high volume 'bakuon' screenings

Jasper Sharp jasper_sharp at hotmail.com
Sun Feb 14 08:08:28 EST 2010

This rather reminds me of a screening of a Philipino film I caught at Thessaloniki Film Festival last year, The Muzzled Horse Of An Engineer In Search Of Mechanical Saddles. The film was an hour long video piece that had a live accompaniment from the director, Khavn de la Cruz and his  various associates. It was quite a gruelling experience, way too loud for my poor head on a monday evening.

There's more details here, for those interested in comparisons with new punk filmmaking/exhibition practices in other parts of the world:







Midnight Eye: The Latest and Best in Japanese Cinema

More details about me on http://jaspersharp.com/

> Date: Mon, 8 Feb 2010 17:18:50 +0900
> From: proquet at berkeley.edu
> To: KineJapan at lists.acs.ohio-state.edu
> Subject: high volume 'bakuon' screenings
> Film and rock music critic Higuchi Yasuhito has been putting on a fairly active series of 'bakuon' (exploding sound) film events since 2006. The first few were one-off screenings paired with live music, but in the past couple years it has expanded into an ongoing series, where individuals can make requests for films they would like to see at high-volume. Most of the shows have been at Baus theater in Kichijoji (where the main theater has big arena-rock style speaker stacks on both sides of the screen), but it seems to be spreading to other theaters in western Tokyo as well.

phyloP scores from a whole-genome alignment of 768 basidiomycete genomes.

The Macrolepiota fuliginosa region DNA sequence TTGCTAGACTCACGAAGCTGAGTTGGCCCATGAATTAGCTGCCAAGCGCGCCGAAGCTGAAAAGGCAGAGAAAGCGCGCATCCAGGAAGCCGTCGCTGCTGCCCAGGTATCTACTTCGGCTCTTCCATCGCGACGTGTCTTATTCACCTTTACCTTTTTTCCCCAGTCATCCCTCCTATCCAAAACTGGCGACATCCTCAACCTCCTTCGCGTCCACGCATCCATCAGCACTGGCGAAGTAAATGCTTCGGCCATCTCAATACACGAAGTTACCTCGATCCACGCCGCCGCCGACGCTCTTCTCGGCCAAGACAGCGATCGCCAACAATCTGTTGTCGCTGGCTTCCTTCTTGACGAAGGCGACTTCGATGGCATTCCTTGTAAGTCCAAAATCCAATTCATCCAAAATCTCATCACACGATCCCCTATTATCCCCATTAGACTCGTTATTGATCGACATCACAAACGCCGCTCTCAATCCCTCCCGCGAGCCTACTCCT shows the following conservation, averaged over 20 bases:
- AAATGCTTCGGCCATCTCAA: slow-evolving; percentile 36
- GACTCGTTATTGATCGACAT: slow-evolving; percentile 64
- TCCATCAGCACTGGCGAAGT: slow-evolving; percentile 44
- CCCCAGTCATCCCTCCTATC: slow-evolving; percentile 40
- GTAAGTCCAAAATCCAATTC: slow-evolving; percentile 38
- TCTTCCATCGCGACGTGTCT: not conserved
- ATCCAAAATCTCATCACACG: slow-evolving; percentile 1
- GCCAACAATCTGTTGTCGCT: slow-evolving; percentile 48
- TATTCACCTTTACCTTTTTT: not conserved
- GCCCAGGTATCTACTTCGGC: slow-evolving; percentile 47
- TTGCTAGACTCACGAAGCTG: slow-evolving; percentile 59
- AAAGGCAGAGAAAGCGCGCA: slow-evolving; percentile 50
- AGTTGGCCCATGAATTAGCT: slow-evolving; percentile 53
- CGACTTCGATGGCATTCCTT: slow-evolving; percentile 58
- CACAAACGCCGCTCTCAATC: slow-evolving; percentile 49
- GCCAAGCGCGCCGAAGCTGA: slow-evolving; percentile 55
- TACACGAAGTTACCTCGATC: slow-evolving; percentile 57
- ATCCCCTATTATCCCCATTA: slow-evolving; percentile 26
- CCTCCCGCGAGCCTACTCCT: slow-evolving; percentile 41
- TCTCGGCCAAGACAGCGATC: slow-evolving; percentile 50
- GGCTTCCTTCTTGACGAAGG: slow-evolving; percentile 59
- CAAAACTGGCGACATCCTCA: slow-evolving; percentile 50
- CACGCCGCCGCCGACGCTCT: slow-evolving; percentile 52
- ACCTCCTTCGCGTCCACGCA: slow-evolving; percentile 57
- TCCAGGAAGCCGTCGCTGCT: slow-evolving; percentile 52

> In the few bakuon screenings I have (accidentally!) attended, the excess volume did give the live music scenes a visceral realism - for example, the punk shows in Go Shibata's "Osoi hito" felt just right. Pummeling the audience with painfully-loud sound the entire time, however, destroyed whatever loud/soft dynamic the film originally had, and made me wince everytime someone onscreen closed a door or stirred their coffee.
> In part this seems to be one more attempt to get people back into the theater (by giving them something they can't get at home), but it also seems driven by the rise in concert videos and music documentaries the past few years. The bakuon website (www.bakuon-bb.net) claims the festival is unique in the world, but I'm curious what the precedent for this is. Does anyone know of similar screenings elsewhere, or even films mixed to be screened at the kind of volumes that make you wish you had brought earplugs?
> Paul Roquet
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